Teachers from the Lake Region of Kenya and their Tanzanian counterparts in Sirari Town have met and agreed on investing together to support underprivileged students and foster educational associations.
Shadrack Jumanne, one of the educators, underscored the importance of a uniform curriculum to facilitate teachers’ mobility across borders without pedagogical hindrances.
Geoffrey Mamboleo, another teacher, elaborated on their vision for educational programs during holidays, which involve exploring historical and geographical landmarks in the region, such as Shinyanga, Kasese, and the Rift Valley.
“Practical lessons should be integrated into teaching to enhance students’ comprehension,” Mamboleo stressed.
Mbotela, an experienced geography teacher, urged colleagues to write more books about the environment and climate change to educate the public about these critical issues.
Anne Nyawangama emphasized the role of teachers as knowledge custodians and their responsibility to collect, refine, and disseminate new ideas.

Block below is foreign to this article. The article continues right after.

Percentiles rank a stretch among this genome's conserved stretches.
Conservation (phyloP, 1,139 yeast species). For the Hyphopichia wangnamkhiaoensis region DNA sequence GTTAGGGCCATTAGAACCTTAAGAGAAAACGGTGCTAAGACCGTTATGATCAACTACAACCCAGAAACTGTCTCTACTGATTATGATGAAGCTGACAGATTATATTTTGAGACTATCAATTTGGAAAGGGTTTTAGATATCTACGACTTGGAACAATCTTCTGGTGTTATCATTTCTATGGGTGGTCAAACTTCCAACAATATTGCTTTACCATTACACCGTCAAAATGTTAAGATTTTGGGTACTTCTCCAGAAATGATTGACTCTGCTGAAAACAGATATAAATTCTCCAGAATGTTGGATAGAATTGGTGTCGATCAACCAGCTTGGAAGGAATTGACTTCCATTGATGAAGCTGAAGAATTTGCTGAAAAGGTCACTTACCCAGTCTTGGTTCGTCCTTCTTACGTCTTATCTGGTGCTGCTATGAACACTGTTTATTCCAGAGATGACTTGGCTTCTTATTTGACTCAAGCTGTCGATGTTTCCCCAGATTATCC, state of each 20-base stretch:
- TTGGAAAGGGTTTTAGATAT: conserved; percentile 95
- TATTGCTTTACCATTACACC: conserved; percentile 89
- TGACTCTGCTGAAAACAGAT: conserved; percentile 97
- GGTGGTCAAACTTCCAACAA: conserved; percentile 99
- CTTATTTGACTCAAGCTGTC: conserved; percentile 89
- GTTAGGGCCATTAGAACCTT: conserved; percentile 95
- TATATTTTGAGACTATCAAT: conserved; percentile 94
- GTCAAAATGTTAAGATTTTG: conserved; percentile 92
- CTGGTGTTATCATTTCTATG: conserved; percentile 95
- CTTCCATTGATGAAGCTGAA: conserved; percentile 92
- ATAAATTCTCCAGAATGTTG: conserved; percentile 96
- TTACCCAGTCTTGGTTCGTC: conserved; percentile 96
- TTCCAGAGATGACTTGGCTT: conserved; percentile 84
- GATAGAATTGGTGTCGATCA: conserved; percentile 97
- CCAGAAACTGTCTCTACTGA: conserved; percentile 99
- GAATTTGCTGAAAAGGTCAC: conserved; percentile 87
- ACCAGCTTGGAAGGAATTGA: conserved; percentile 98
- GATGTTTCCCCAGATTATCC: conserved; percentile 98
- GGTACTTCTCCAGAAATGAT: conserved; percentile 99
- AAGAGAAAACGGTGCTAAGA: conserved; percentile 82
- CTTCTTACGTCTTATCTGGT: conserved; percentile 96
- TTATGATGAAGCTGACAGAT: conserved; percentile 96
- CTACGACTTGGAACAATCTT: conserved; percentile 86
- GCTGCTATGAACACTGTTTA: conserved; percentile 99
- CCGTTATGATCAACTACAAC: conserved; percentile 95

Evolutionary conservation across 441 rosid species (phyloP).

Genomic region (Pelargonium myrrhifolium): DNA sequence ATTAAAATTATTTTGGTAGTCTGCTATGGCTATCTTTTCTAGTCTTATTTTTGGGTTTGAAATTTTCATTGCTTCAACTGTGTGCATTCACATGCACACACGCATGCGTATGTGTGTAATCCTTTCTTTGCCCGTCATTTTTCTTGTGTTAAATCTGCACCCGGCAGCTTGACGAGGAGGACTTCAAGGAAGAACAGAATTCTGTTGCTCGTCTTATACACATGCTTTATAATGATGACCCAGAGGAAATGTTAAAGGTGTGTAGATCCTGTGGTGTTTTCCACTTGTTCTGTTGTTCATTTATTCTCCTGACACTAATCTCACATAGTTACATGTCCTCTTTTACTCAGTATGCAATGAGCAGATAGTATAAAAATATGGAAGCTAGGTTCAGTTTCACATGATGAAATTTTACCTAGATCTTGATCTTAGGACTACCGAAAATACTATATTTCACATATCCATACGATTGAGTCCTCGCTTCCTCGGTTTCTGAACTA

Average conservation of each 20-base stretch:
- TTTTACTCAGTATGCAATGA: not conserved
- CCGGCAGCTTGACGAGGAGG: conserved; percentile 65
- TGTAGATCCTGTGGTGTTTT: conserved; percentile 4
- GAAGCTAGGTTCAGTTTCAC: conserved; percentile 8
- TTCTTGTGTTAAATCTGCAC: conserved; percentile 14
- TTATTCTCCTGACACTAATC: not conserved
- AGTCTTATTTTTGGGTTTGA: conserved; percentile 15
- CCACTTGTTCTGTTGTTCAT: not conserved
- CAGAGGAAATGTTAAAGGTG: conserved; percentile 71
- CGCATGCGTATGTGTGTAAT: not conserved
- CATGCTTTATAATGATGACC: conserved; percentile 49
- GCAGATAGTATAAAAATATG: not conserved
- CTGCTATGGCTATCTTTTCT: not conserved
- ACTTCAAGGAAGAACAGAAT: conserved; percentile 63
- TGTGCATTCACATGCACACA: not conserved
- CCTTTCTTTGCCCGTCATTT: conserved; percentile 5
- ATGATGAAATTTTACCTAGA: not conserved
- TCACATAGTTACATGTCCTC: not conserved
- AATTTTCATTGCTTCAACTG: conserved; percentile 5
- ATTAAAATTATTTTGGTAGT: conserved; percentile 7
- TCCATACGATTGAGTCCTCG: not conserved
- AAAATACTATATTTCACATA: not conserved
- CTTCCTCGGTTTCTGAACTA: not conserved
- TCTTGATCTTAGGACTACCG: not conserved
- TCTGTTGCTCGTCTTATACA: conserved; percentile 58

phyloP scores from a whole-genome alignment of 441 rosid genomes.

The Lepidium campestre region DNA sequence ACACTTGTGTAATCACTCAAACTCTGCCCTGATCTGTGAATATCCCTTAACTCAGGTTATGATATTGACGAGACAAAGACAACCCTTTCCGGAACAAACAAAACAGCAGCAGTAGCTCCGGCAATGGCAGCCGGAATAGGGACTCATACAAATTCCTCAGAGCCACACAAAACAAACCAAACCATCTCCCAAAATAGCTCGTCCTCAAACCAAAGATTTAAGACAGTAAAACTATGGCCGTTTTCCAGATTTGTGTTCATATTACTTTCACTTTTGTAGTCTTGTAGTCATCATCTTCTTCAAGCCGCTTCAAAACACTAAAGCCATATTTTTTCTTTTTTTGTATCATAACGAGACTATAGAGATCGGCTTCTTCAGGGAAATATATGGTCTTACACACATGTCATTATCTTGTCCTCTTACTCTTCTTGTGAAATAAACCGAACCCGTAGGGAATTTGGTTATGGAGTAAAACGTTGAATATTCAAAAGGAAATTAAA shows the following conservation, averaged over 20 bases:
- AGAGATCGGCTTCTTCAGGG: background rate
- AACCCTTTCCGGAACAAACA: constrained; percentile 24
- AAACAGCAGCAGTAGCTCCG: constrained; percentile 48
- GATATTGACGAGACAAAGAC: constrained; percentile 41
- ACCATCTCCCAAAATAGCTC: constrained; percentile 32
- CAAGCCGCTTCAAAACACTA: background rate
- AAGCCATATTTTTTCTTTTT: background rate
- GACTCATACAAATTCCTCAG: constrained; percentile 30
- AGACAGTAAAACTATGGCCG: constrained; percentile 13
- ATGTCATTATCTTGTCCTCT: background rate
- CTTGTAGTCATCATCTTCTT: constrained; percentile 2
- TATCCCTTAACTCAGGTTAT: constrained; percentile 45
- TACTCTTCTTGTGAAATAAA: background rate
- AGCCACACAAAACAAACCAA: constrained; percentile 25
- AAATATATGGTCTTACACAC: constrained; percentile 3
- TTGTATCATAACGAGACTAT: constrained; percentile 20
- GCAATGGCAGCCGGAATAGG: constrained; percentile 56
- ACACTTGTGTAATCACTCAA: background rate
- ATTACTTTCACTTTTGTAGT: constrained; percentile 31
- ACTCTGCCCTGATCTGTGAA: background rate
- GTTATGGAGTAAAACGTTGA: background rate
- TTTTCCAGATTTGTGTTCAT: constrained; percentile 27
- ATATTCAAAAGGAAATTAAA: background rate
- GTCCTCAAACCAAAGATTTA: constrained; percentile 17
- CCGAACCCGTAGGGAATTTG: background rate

She also proposed the establishment of a self-publishing press to empower teachers as entrepreneurs.
The teachers urged their unions, the Kenya National Union of Teachers (KNUT) and Kenya Union of Post Primary Teachers (KUPPET), to explore ways of economically empowering their members rather than focusing solely on negotiations with employers.
They advocated for opportunities for their members to work abroad, where their skills can command higher returns.
Additionally, Tanzanian teachers encouraged their Kenyan counterparts to consider investing in more affordable land in Tanzania.
Moreover. the teachers were able to raise Ksh. 250,000.
They pledged to maintain ongoing interactions among themselves and their students through sports, drama, and other educational programs as a means to promote global peace.
By Enock Okong’o
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